Fed will overshoot rate increases

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  • Federal Reserve Chairman Jerome Powell on Friday pushed back on market expectations for aggressive interest rate cuts ahead.
  • “It would be premature to conclude with confidence that we have achieved a sufficiently restrictive stance, or to speculate on when policy might ease,” Powell said in a speech.
  • However, the remarks gave some credence to the idea that the Fed at least is done hiking as the string of rate hikes since March 2022 have cut into economic activity. Powell noted that inflation “is moving in the right direction.”
  • Markets largely took Powell’s comments as dovish, with stock up and Treasury yields down sharply.
It seems like the markets are not taking Powell seriously about "higher for longer". Markets expect a rate cut by middle of next year. I think the Fed is looking more toward the end of '24 or maybe early '25. Of course things could change as new information comes to light.

Powell speech today @ 1:30 CT:

Committee currently thinks rates could drop to 4.6% by end of 2024 - so a .5 to .6% cut across 2024.
JPow said that committee did discuss a timeline on when it would be appropriate to start cutting rates. That's the first time they have acknowledged such a discussion.
They have to cut so Biden can get a bump toward election day.
The trouble with that strategy is, after this election, is another. And another after that.

And meantime the mal-investments, done on ZIRP, are adding up. And the Free Money madness - everything from mindless war, to a Depopulation Jab campaign, all paid for by CTRL+PRNT.

When something is unsustainable, it WILL stop.
Market Watch

Wall Street has discovered what’s really driving U.S. stocks higher in 2023. The explanation isn’t as simple as one might expect.​

As the year draws to a close, stock-market professionals can recite a litany of explanations for why the U.S. market has marched higher this year.

But a group of Wall Street strategists believe chalking up the equity market’s gains to signs that the U.S. economy is heading for a “soft landing,” or that the Federal Reserve could cut interest rates next year, doesn’t tell the full story.

Those who have been trawling about for a more comprehensive explanation have found their answer by closely scrutinizing the balance sheets of the world’s largest central banks, with a particular emphasis on the Fed.

Here’s what they found: While the Fed has been paring back the size of its balance sheet, beneath the surface, central banks have boosted support for markets by allowing bank reserves to expand, increasing the amount of capital available to be deployed into markets and the economy.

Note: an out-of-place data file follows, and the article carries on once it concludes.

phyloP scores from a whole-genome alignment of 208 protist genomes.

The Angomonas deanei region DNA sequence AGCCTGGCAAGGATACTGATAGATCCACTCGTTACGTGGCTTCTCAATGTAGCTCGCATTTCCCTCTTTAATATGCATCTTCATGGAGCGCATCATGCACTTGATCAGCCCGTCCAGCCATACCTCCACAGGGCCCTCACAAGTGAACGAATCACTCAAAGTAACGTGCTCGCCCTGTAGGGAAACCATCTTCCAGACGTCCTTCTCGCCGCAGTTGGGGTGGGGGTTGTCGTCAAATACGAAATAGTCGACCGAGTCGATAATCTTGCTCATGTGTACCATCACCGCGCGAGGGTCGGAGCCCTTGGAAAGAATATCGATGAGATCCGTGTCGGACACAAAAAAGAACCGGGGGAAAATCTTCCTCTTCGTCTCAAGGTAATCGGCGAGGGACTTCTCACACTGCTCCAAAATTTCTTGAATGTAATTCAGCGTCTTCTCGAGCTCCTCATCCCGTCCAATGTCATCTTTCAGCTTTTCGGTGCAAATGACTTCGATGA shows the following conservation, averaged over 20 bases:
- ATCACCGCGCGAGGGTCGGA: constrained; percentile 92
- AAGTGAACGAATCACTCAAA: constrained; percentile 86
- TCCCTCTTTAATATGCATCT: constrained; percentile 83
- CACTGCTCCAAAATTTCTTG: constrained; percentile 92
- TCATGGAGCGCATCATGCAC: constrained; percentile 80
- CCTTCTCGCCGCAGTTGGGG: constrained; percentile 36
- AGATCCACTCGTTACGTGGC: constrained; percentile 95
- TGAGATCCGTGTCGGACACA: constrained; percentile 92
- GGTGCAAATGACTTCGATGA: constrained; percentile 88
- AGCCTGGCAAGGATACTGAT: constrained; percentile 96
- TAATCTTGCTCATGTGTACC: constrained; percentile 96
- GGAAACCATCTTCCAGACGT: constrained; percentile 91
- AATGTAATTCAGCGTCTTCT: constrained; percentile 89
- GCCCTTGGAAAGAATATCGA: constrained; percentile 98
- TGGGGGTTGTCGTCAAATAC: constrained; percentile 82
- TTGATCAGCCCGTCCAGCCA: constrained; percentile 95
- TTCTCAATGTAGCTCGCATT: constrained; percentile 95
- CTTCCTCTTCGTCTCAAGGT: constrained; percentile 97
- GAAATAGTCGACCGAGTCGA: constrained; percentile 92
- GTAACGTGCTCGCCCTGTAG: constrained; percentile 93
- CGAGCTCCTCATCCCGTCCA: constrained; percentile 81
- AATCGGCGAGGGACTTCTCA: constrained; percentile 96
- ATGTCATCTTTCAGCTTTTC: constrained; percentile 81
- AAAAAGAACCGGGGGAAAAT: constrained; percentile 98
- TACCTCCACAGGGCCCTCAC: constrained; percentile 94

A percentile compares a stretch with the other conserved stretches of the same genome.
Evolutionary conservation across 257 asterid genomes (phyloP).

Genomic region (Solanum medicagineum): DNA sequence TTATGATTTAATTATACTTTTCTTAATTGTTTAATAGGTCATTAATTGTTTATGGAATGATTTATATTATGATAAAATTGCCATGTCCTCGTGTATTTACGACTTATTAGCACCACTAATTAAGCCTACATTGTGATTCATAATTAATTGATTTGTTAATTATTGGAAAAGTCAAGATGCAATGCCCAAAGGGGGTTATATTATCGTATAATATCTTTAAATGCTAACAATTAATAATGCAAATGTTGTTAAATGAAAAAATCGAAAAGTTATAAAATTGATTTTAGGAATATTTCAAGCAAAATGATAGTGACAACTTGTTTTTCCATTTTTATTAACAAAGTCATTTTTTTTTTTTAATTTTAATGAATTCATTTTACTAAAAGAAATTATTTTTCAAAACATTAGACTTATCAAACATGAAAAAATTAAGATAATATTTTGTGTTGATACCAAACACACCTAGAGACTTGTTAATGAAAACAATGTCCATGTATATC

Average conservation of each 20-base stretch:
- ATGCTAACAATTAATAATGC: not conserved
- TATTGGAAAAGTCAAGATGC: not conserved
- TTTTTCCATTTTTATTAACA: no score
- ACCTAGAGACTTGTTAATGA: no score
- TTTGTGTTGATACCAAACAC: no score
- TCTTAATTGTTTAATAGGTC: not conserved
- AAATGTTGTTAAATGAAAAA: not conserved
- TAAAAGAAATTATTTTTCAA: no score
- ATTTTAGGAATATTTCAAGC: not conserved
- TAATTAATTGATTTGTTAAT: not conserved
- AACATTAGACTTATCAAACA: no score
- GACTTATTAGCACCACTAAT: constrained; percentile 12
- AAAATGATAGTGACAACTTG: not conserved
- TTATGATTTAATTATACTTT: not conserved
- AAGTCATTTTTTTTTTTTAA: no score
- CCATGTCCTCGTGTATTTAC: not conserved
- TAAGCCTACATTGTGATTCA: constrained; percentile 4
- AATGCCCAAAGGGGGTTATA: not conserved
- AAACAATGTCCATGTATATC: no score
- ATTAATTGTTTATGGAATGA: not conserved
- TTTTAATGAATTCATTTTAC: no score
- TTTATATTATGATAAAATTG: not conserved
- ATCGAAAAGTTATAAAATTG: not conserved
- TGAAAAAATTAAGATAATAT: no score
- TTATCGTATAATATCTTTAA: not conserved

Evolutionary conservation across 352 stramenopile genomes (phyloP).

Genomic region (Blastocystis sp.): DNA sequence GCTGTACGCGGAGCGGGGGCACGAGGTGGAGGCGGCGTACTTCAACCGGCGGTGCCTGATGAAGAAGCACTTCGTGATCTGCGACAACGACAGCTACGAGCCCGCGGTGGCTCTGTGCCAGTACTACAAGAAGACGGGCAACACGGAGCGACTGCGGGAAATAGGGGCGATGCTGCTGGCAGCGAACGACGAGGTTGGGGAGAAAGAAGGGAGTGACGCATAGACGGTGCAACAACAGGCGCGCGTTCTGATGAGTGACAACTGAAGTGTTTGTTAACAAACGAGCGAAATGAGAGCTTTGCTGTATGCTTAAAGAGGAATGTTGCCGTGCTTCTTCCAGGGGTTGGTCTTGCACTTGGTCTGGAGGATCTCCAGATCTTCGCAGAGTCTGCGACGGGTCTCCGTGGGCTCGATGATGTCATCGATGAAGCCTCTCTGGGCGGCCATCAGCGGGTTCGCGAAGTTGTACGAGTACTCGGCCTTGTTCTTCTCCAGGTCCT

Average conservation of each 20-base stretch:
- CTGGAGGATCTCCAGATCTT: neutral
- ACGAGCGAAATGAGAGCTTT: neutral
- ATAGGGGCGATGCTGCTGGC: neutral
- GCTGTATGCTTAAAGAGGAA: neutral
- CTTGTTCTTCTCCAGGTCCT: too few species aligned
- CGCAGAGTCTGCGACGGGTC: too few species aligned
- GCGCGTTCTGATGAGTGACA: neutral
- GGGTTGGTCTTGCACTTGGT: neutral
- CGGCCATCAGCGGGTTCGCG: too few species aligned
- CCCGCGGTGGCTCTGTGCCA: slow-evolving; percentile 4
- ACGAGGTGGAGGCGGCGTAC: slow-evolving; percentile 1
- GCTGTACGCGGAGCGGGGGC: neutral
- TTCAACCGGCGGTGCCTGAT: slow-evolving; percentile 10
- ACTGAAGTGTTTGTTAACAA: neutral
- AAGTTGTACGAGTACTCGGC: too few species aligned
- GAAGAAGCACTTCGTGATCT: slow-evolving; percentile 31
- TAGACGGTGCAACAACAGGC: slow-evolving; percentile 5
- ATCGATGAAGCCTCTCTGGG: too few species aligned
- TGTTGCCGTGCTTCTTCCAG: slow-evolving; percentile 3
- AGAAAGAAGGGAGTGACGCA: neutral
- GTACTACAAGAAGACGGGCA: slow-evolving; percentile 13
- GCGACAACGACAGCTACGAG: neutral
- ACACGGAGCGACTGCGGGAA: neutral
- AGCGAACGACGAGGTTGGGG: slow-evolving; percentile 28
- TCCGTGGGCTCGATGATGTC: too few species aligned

Historically, when this happens, securities prices rise, even if their advance doesn’t seem justified based on the strength of the economy, or the outlook for corporate earnings, according to research from former Citigroup strategist Matt King, who now runs Satori Insights, his own independent research shop.


Short, interesting read.

High US interest rates add to headwinds for small businesses​

Dec 19 (Reuters) - After Ron Hall took out a $407,000 Small Business Administration loan last year to open a franchised sandwich shop in his hometown in Tennessee, business boomed.

He hired 15 employees and even snapped up a used Honda CR-V that he covered in his store's logos to sell sandwiches in the parking lots of local factories during lunch hours. Early on, the 49-year-old father of two said he was seeing $3,000 a day in total sales.

But monthly payments on his SBA loan, which carried a 7% interest rate in May 2022, snowballed by almost $1,000 a month to $6,000 as the rate rose to more than 11% over the past year, in step with aggressive Federal Reserve rate hikes to tame high inflation.


Atlanta Fed President Bostic said today that he sees an initial rate cut in Q3.
In addition to plugging the hole torn by deficits, the US government needs to refinance existing debt coming due — which is a lot. An astonishing 85% of Treasury debt issued in 2023 is due within one year or less. This leads to constant refinancing needs. ...


The elephant in the Fed's rate policy decision room.

The elephant in the Fed's rate policy decision room.
Their only goal is to prop up the American consumer to ensure corporate profits. They don't really care about the well-being of the Amerian citizen beyond our ability to continue enriching them. This is probably also the prime motivation for student loan forgiveness. "Stimulus" (however it can be achieved) so that the consumer can consume (enrich corporations and banks). Same with reparations. They know that would-be recipients of reparations are notorious spenders.

Fed in a trust-but-verify moment as inflation falls​

WASHINGTON (Reuters) - In economic projections issued after their December meeting U.S. Federal Reserve officials on balance saw a measure of underlying inflation ending 2024 at 2.4%, with the lowest of individual estimates at 2.3%.